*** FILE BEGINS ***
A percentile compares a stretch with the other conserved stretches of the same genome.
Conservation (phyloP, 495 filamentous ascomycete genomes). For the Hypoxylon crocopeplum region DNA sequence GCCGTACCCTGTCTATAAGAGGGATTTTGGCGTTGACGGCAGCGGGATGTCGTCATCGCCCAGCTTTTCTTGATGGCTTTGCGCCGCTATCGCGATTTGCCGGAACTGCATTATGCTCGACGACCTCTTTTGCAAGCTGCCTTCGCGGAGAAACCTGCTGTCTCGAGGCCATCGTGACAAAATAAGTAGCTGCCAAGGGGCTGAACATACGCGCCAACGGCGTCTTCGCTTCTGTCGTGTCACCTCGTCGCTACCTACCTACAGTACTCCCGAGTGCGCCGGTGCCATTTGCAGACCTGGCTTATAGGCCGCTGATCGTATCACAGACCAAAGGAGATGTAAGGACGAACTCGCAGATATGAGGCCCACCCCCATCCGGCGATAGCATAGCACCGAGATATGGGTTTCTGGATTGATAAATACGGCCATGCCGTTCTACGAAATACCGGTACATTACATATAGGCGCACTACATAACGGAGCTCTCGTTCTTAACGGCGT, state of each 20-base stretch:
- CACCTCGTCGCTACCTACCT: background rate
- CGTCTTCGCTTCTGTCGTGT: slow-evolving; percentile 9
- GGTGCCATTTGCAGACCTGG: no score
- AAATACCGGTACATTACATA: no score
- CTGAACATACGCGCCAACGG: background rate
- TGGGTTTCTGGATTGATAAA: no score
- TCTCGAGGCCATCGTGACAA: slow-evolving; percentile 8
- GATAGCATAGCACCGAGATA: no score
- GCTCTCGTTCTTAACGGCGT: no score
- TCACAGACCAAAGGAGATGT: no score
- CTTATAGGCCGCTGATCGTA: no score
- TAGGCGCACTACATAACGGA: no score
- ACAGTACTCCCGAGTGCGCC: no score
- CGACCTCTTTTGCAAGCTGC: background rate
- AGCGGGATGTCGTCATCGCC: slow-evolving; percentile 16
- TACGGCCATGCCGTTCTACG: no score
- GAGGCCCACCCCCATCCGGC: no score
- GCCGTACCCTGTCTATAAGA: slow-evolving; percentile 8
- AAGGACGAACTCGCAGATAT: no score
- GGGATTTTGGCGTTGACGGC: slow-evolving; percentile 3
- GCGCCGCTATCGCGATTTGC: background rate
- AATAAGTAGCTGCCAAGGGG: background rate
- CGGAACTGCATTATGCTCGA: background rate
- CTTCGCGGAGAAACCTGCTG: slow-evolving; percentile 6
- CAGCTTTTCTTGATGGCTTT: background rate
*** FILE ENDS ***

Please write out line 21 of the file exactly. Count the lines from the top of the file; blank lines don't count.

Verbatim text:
- AAGGACGAACTCGCAGATAT: no score